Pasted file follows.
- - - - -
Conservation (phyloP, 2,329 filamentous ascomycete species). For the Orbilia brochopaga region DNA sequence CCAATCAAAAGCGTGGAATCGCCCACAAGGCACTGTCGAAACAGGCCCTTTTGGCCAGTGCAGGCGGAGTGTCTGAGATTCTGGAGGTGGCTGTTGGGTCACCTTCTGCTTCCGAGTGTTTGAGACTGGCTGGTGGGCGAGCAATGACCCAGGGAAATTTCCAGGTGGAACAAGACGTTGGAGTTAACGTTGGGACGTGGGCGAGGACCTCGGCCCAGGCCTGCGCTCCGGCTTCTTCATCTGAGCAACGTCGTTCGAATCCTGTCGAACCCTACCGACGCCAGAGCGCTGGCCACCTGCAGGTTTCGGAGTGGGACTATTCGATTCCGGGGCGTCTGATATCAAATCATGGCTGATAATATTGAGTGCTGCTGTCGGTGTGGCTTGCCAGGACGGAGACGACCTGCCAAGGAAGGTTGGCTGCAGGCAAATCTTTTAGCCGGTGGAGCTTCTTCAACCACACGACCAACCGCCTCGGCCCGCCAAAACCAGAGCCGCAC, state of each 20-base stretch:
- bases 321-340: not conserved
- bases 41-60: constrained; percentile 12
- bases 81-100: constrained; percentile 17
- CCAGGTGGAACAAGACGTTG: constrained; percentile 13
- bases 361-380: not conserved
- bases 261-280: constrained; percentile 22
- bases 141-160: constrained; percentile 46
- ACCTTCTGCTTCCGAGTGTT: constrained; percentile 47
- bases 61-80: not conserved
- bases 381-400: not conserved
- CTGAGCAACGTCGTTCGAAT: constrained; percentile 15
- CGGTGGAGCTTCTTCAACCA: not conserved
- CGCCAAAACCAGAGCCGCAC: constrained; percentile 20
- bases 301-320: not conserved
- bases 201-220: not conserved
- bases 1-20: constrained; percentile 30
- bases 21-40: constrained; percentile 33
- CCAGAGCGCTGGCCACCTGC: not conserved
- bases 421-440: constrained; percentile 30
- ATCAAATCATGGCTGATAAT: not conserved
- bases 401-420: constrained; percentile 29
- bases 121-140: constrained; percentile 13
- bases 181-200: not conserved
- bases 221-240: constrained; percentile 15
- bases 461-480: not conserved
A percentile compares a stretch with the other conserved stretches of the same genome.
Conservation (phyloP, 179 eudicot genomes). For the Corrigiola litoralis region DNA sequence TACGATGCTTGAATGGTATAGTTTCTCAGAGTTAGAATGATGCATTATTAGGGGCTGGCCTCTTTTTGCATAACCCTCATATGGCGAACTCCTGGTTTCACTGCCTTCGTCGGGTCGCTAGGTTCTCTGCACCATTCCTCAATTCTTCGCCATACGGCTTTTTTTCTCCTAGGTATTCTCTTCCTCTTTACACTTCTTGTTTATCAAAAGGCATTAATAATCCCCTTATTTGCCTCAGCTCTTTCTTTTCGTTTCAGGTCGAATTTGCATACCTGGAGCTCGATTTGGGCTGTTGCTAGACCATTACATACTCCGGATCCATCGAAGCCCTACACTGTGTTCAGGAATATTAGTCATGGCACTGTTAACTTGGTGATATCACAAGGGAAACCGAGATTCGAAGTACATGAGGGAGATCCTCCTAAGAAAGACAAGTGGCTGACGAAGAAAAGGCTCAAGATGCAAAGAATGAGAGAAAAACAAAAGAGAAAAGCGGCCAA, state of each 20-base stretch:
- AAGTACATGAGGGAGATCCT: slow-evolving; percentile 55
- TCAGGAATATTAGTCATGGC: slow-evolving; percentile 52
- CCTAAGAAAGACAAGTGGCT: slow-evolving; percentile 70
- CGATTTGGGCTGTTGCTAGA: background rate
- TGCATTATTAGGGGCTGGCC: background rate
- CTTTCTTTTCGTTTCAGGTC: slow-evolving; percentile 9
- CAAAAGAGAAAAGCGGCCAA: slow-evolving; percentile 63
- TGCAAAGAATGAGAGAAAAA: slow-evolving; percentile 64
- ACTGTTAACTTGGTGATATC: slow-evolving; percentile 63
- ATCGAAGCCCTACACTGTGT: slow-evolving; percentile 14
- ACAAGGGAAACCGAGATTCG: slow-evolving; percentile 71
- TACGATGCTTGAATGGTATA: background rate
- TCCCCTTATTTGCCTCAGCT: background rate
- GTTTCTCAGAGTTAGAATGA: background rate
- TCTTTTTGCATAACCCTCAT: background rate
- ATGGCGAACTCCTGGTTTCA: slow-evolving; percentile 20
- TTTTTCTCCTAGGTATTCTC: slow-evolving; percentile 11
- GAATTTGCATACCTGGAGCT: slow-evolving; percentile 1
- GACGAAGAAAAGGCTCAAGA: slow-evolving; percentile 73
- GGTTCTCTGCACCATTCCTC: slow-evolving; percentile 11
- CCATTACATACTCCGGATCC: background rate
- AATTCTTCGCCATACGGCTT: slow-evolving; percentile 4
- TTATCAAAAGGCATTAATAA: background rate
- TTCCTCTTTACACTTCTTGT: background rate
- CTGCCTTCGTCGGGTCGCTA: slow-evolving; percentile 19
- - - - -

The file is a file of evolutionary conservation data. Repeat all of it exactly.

Conservation (phyloP, 2,329 filamentous ascomycete species). For the Orbilia brochopaga region DNA sequence CCAATCAAAAGCGTGGAATCGCCCACAAGGCACTGTCGAAACAGGCCCTTTTGGCCAGTGCAGGCGGAGTGTCTGAGATTCTGGAGGTGGCTGTTGGGTCACCTTCTGCTTCCGAGTGTTTGAGACTGGCTGGTGGGCGAGCAATGACCCAGGGAAATTTCCAGGTGGAACAAGACGTTGGAGTTAACGTTGGGACGTGGGCGAGGACCTCGGCCCAGGCCTGCGCTCCGGCTTCTTCATCTGAGCAACGTCGTTCGAATCCTGTCGAACCCTACCGACGCCAGAGCGCTGGCCACCTGCAGGTTTCGGAGTGGGACTATTCGATTCCGGGGCGTCTGATATCAAATCATGGCTGATAATATTGAGTGCTGCTGTCGGTGTGGCTTGCCAGGACGGAGACGACCTGCCAAGGAAGGTTGGCTGCAGGCAAATCTTTTAGCCGGTGGAGCTTCTTCAACCACACGACCAACCGCCTCGGCCCGCCAAAACCAGAGCCGCAC, state of each 20-base stretch:
- bases 321-340: not conserved
- bases 41-60: constrained; percentile 12
- bases 81-100: constrained; percentile 17
- CCAGGTGGAACAAGACGTTG: constrained; percentile 13
- bases 361-380: not conserved
- bases 261-280: constrained; percentile 22
- bases 141-160: constrained; percentile 46
- ACCTTCTGCTTCCGAGTGTT: constrained; percentile 47
- bases 61-80: not conserved
- bases 381-400: not conserved
- CTGAGCAACGTCGTTCGAAT: constrained; percentile 15
- CGGTGGAGCTTCTTCAACCA: not conserved
- CGCCAAAACCAGAGCCGCAC: constrained; percentile 20
- bases 301-320: not conserved
- bases 201-220: not conserved
- bases 1-20: constrained; percentile 30
- bases 21-40: constrained; percentile 33
- CCAGAGCGCTGGCCACCTGC: not conserved
- bases 421-440: constrained; percentile 30
- ATCAAATCATGGCTGATAAT: not conserved
- bases 401-420: constrained; percentile 29
- bases 121-140: constrained; percentile 13
- bases 181-200: not conserved
- bases 221-240: constrained; percentile 15
- bases 461-480: not conserved
A percentile compares a stretch with the other conserved stretches of the same genome.
Conservation (phyloP, 179 eudicot genomes). For the Corrigiola litoralis region DNA sequence TACGATGCTTGAATGGTATAGTTTCTCAGAGTTAGAATGATGCATTATTAGGGGCTGGCCTCTTTTTGCATAACCCTCATATGGCGAACTCCTGGTTTCACTGCCTTCGTCGGGTCGCTAGGTTCTCTGCACCATTCCTCAATTCTTCGCCATACGGCTTTTTTTCTCCTAGGTATTCTCTTCCTCTTTACACTTCTTGTTTATCAAAAGGCATTAATAATCCCCTTATTTGCCTCAGCTCTTTCTTTTCGTTTCAGGTCGAATTTGCATACCTGGAGCTCGATTTGGGCTGTTGCTAGACCATTACATACTCCGGATCCATCGAAGCCCTACACTGTGTTCAGGAATATTAGTCATGGCACTGTTAACTTGGTGATATCACAAGGGAAACCGAGATTCGAAGTACATGAGGGAGATCCTCCTAAGAAAGACAAGTGGCTGACGAAGAAAAGGCTCAAGATGCAAAGAATGAGAGAAAAACAAAAGAGAAAAGCGGCCAA, state of each 20-base stretch:
- AAGTACATGAGGGAGATCCT: slow-evolving; percentile 55
- TCAGGAATATTAGTCATGGC: slow-evolving; percentile 52
- CCTAAGAAAGACAAGTGGCT: slow-evolving; percentile 70
- CGATTTGGGCTGTTGCTAGA: background rate
- TGCATTATTAGGGGCTGGCC: background rate
- CTTTCTTTTCGTTTCAGGTC: slow-evolving; percentile 9
- CAAAAGAGAAAAGCGGCCAA: slow-evolving; percentile 63
- TGCAAAGAATGAGAGAAAAA: slow-evolving; percentile 64
- ACTGTTAACTTGGTGATATC: slow-evolving; percentile 63
- ATCGAAGCCCTACACTGTGT: slow-evolving; percentile 14
- ACAAGGGAAACCGAGATTCG: slow-evolving; percentile 71
- TACGATGCTTGAATGGTATA: background rate
- TCCCCTTATTTGCCTCAGCT: background rate
- GTTTCTCAGAGTTAGAATGA: background rate
- TCTTTTTGCATAACCCTCAT: background rate
- ATGGCGAACTCCTGGTTTCA: slow-evolving; percentile 20
- TTTTTCTCCTAGGTATTCTC: slow-evolving; percentile 11
- GAATTTGCATACCTGGAGCT: slow-evolving; percentile 1
- GACGAAGAAAAGGCTCAAGA: slow-evolving; percentile 73
- GGTTCTCTGCACCATTCCTC: slow-evolving; percentile 11
- CCATTACATACTCCGGATCC: background rate
- AATTCTTCGCCATACGGCTT: slow-evolving; percentile 4
- TTATCAAAAGGCATTAATAA: background rate
- TTCCTCTTTACACTTCTTGT: background rate
- CTGCCTTCGTCGGGTCGCTA: slow-evolving; percentile 19